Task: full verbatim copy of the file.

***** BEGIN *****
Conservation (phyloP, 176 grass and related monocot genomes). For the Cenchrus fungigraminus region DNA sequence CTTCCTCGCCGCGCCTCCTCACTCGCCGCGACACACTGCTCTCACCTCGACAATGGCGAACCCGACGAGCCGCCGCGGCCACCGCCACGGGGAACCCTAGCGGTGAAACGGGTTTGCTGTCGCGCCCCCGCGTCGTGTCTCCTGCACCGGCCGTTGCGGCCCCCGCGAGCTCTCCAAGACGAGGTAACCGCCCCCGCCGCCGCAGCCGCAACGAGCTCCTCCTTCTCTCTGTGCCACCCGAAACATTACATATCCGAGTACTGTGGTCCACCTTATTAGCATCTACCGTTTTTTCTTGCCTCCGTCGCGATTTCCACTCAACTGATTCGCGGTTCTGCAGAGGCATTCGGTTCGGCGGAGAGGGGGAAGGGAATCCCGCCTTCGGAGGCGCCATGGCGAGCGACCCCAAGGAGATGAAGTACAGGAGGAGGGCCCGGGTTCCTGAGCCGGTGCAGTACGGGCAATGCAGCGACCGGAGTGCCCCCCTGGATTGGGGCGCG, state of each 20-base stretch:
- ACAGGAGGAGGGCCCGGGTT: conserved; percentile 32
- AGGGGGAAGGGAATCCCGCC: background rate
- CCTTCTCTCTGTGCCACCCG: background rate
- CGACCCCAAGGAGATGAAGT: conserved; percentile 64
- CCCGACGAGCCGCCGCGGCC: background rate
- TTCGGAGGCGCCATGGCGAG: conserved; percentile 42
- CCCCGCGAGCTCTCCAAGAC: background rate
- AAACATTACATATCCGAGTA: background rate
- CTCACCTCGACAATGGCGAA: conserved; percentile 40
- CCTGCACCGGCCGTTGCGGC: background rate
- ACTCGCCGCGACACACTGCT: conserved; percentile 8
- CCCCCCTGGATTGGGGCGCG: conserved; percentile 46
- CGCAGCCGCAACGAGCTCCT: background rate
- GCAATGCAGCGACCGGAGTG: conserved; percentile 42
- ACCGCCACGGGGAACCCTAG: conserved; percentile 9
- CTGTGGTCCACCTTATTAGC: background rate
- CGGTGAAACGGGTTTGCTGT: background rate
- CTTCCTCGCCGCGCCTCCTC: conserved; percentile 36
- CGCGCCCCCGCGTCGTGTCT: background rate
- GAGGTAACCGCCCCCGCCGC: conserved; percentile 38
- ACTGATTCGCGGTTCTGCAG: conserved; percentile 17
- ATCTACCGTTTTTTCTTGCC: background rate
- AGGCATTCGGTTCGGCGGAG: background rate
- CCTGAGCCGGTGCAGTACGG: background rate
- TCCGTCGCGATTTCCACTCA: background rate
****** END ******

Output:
Conservation (phyloP, 176 grass and related monocot genomes). For the Cenchrus fungigraminus region DNA sequence CTTCCTCGCCGCGCCTCCTCACTCGCCGCGACACACTGCTCTCACCTCGACAATGGCGAACCCGACGAGCCGCCGCGGCCACCGCCACGGGGAACCCTAGCGGTGAAACGGGTTTGCTGTCGCGCCCCCGCGTCGTGTCTCCTGCACCGGCCGTTGCGGCCCCCGCGAGCTCTCCAAGACGAGGTAACCGCCCCCGCCGCCGCAGCCGCAACGAGCTCCTCCTTCTCTCTGTGCCACCCGAAACATTACATATCCGAGTACTGTGGTCCACCTTATTAGCATCTACCGTTTTTTCTTGCCTCCGTCGCGATTTCCACTCAACTGATTCGCGGTTCTGCAGAGGCATTCGGTTCGGCGGAGAGGGGGAAGGGAATCCCGCCTTCGGAGGCGCCATGGCGAGCGACCCCAAGGAGATGAAGTACAGGAGGAGGGCCCGGGTTCCTGAGCCGGTGCAGTACGGGCAATGCAGCGACCGGAGTGCCCCCCTGGATTGGGGCGCG, state of each 20-base stretch:
- ACAGGAGGAGGGCCCGGGTT: conserved; percentile 32
- AGGGGGAAGGGAATCCCGCC: background rate
- CCTTCTCTCTGTGCCACCCG: background rate
- CGACCCCAAGGAGATGAAGT: conserved; percentile 64
- CCCGACGAGCCGCCGCGGCC: background rate
- TTCGGAGGCGCCATGGCGAG: conserved; percentile 42
- CCCCGCGAGCTCTCCAAGAC: background rate
- AAACATTACATATCCGAGTA: background rate
- CTCACCTCGACAATGGCGAA: conserved; percentile 40
- CCTGCACCGGCCGTTGCGGC: background rate
- ACTCGCCGCGACACACTGCT: conserved; percentile 8
- CCCCCCTGGATTGGGGCGCG: conserved; percentile 46
- CGCAGCCGCAACGAGCTCCT: background rate
- GCAATGCAGCGACCGGAGTG: conserved; percentile 42
- ACCGCCACGGGGAACCCTAG: conserved; percentile 9
- CTGTGGTCCACCTTATTAGC: background rate
- CGGTGAAACGGGTTTGCTGT: background rate
- CTTCCTCGCCGCGCCTCCTC: conserved; percentile 36
- CGCGCCCCCGCGTCGTGTCT: background rate
- GAGGTAACCGCCCCCGCCGC: conserved; percentile 38
- ACTGATTCGCGGTTCTGCAG: conserved; percentile 17
- ATCTACCGTTTTTTCTTGCC: background rate
- AGGCATTCGGTTCGGCGGAG: background rate
- CCTGAGCCGGTGCAGTACGG: background rate
- TCCGTCGCGATTTCCACTCA: background rate